The Stillpoints are designed to bypass the component’s existing feet. The extremely hard surface of the ceramic balls guarantees the smallest of contact points with the component. Energy applied to the point of the top ball is dissipated through the point contact of the other balls and vice versa, leading to both isolation and resonance control. Unlike current ball-bearing based products, the Stillpoints also offer vertical isolation: there is no direct vertical path for energy to pass. The point of contact and thus the transfer of energy are both still and moving, hence the naming of the product and the allusion to the TS Eliot poem.

Having lived with the Townshend Seismic Sinks, the Aurios MIB’s and the Ganymede VCS isolators as essential components in both my systems and thus prepared for what the effect that first-rate treatment can achieve, I was still mightily surprised with the sonic results of using the Stillpoints in these systems. Past experience with isolation devices convinces me that the entire system should be isolated to gain full measure of the effectiveness of the device. After playing the system ‘neat’, I snuck the Stillpoints first under the preamp, then the power amp and finally the speakers. It was like watching the sun come out and dissipate a cloudy, rainy, gloomy day. 

The overall sonic effect of the Stillpoints is an obvious, and at times, stunning improvement in the tracking of the transient envelope for each note: the initial transient, which serves psycho-acoustically to place the instrument in space; the unveiling of the harmonic structure of the note, which serves identification of the instrument; and the note’s decay, which reveals the acoustics of the space where the instrument resides. Mated with an equal improvement in the tracking of the volume levels of the transients and notes (and their starts and stops), there was an across the board and across the bandwidth improvement in clarity, transparency, and naturalness. This sonic improvement led directly to a wholesale improvement in the articulation of the musical performance. Extremely noteworthy was elimination of any electronic hash and glare, the increased clarity and transparency attained without the false brightness often associated with ersatz “resolution.” Equally important was the revelation of the fullness of each instrument’s harmonic structure. Not only could one perceive the identity, integrity and gestalt of each instrument, one could, at will, follow any instrument within the group and yet still follow, simultaneously, the performance of the whole ensemble. Bass response gained equally in clarity, with individual notes, melodies, and rhythms clearly articulated in the bass range, eliminating boom, thud and mud.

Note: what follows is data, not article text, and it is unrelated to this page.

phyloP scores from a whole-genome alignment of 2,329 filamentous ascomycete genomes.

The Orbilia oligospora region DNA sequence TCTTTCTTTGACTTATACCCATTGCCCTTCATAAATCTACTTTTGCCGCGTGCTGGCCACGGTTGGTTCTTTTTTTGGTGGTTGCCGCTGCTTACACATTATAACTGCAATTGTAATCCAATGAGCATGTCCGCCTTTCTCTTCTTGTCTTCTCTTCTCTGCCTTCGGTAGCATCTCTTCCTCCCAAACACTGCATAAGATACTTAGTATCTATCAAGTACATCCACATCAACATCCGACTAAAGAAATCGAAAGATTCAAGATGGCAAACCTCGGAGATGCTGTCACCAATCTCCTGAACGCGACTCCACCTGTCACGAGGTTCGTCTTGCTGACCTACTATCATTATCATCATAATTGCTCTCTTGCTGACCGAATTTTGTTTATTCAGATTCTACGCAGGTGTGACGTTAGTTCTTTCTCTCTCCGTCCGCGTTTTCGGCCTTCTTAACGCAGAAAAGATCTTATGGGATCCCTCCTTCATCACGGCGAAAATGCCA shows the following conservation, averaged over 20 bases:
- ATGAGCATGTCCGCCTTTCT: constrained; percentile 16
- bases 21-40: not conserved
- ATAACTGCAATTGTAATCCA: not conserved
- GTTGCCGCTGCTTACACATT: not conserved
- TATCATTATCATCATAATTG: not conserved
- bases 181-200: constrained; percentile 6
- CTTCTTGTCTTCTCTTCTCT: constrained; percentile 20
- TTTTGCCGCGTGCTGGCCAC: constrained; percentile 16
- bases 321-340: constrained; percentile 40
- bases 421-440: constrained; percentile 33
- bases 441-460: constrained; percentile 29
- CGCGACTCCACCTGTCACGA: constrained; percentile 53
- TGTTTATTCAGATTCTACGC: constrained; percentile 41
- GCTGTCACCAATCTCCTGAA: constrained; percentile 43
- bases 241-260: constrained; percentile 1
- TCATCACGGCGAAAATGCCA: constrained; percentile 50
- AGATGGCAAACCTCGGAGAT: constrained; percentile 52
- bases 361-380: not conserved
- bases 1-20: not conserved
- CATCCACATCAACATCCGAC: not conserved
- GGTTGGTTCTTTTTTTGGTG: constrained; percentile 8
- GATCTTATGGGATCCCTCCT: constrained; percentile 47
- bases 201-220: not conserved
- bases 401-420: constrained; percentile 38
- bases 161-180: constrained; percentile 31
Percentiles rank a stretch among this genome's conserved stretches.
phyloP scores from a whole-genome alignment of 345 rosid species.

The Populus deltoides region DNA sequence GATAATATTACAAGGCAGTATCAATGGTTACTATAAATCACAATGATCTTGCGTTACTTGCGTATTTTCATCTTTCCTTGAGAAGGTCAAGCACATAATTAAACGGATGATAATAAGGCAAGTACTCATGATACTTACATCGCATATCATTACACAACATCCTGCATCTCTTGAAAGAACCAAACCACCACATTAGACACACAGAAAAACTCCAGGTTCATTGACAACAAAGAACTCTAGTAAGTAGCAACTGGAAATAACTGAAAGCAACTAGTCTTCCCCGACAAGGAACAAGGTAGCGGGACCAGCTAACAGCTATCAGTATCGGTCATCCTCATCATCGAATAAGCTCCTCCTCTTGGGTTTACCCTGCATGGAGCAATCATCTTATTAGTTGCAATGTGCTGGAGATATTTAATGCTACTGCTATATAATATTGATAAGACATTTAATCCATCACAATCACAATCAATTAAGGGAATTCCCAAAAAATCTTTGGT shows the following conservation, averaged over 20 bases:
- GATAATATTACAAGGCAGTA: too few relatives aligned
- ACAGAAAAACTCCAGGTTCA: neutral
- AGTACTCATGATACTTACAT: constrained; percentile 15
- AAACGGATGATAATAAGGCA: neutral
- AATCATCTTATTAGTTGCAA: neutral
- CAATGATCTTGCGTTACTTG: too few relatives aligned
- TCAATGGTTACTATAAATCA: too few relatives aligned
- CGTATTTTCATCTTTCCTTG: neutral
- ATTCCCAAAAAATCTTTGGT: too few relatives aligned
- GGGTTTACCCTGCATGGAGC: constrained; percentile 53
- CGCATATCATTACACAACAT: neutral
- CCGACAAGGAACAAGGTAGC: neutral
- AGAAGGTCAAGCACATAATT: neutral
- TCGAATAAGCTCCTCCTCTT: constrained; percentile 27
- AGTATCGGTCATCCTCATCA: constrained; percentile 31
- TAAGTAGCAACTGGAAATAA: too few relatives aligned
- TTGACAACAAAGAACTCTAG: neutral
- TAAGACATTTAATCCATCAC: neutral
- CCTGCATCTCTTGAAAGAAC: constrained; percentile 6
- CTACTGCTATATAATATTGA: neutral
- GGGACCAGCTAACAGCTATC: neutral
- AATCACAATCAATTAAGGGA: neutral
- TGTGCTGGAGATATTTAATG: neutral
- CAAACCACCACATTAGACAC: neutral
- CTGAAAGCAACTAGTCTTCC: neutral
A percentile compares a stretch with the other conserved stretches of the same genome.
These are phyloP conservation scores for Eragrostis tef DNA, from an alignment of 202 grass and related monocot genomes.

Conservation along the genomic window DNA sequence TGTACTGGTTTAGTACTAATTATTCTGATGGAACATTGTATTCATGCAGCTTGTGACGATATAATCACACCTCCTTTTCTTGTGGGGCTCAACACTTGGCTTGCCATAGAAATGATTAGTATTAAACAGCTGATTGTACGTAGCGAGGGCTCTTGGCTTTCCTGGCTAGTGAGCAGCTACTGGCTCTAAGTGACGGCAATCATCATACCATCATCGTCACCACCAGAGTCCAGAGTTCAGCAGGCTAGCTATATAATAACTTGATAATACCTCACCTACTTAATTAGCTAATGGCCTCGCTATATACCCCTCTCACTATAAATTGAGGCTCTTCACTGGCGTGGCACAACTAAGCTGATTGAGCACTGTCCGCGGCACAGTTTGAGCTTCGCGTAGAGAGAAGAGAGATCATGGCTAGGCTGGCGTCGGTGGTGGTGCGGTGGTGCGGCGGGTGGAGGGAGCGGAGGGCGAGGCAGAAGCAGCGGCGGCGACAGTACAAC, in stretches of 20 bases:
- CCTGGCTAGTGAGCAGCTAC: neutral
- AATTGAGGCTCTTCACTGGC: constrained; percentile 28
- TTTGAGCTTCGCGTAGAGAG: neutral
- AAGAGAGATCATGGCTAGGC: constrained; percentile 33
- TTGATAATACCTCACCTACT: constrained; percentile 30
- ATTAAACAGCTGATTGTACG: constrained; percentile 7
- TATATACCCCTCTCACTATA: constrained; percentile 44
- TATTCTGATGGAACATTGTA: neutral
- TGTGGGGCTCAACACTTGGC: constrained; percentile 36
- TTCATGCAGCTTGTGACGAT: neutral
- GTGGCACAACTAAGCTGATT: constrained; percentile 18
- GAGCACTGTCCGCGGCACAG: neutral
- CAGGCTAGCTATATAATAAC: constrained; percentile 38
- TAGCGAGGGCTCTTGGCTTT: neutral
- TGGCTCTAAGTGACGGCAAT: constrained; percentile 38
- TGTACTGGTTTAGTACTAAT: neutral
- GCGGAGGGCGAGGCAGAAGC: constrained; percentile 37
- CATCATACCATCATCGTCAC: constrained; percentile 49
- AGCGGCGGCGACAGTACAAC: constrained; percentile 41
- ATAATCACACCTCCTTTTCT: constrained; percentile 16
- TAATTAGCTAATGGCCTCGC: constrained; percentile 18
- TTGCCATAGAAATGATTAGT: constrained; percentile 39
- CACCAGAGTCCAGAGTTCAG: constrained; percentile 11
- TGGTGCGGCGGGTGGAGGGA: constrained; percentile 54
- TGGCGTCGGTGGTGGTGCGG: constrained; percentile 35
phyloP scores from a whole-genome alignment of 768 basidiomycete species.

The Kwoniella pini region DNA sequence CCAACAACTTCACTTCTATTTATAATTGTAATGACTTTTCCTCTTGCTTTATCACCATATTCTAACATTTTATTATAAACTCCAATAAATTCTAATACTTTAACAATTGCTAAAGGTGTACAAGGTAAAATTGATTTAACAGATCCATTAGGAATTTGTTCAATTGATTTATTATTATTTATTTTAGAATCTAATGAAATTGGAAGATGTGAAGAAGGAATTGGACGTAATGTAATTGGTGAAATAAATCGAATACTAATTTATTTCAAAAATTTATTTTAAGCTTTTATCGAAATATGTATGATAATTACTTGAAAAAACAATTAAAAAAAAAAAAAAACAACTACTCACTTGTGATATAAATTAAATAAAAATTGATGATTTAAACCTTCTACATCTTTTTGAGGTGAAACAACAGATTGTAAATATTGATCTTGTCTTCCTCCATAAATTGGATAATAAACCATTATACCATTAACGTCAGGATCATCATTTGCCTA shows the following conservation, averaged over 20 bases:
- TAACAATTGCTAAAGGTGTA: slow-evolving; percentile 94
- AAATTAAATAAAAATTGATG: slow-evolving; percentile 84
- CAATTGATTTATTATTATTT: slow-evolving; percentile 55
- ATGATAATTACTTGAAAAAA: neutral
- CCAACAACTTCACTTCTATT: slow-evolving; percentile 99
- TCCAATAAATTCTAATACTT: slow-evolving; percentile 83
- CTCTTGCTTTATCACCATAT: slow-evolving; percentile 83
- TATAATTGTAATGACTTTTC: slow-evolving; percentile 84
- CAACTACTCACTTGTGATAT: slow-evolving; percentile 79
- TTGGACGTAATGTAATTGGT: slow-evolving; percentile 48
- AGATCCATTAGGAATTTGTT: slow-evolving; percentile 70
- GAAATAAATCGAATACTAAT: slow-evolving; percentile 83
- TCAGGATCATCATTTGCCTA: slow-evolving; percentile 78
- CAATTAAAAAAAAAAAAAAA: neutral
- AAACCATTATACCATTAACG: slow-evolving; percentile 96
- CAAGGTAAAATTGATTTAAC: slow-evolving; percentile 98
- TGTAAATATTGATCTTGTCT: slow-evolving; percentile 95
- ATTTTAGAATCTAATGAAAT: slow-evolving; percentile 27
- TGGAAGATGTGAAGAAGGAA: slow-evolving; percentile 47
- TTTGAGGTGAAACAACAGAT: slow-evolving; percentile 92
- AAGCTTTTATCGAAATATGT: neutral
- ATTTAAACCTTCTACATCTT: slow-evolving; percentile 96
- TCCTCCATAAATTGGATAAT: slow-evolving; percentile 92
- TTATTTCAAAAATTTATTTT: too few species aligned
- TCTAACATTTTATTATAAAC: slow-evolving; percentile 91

Moreover, this sonic improvement occurred in all manner of electronics: from budget-built components, to vintage tube gear and to high-end products alike. I personally tried the Stillpoints under 6 preamps, 4 power amps, an integrated amp, 3 phono stages, one CD player, one turntable and a subwoofer. The sonic results were consistent. The only components that did not show much change were extremely lightweight phono sections with separate, outboard power supplies and transformers.

Using the Stillpoints under loudspeakers was a bit more complex: the elimination of boom, thud and mud could require repositioning of the speakers to restore the requisite low-end balance. Bass was linear with tight control of transients and no diminution of rhythmic pulse and rhythmic nuance. Use under a subwoofer converted typical subwoofer thud into articulate pitch and notes. These comments are based on use on suspended wooden floors. The gains in clarity, the fullness of harmonics and the overall improvements in musical integrity and stereo effects were apparent with all the speakers I tried, but an ailing back prevented me from making as many and as comprehensive comparisons as I wished.

I did most of my auditioning with the Stillpoints mounted single point up. Selective listening with the point down revealed that certain components benefited by this alternative set-up. Although I did not have the ability to fasten the Stillpoints to the shelf via a threaded rod, I did experiment with double isolation (Stillpoints, small wooden shelf, Stillpoints, component) and found that under certain components, the effect of these double Stillpoint layers was additive.

The Stillpoints do not transform the component: they will not transmute lead into gold. They do, however, allow the component’s innate capabilities to more fully emerge, often with results so striking that one is tempted to surmise that one is hearing the ‘real’ component for the first time. I was struck again with how good some lowly components could sound, regardless of vintage and price: a good design is a good design. As with other premium isolation/damping devices, there is some variation in the amount of change due to the unpredictable idiosyncracies of any given component, so, as always, audition is necessary. The flexibility of set-up of the Stillpoints – point up, point down, attached via threaded thread, double sets, and even mixing point up/down within a single set – should allow optimum tuning of any given component and also allow integration into a complete system context. I highly recommend auditioning the Stillpoints under the entire system, speakers included, to truly perceive and appreciate the Stillpoints’ ultimate effect. By systematically removing them one component at a time, the effects on a given component are thrown into sharp relief.

The highest of recommendations for the Stillpoints: a terrific, extremely effective, easy to use, and eminently affordable product.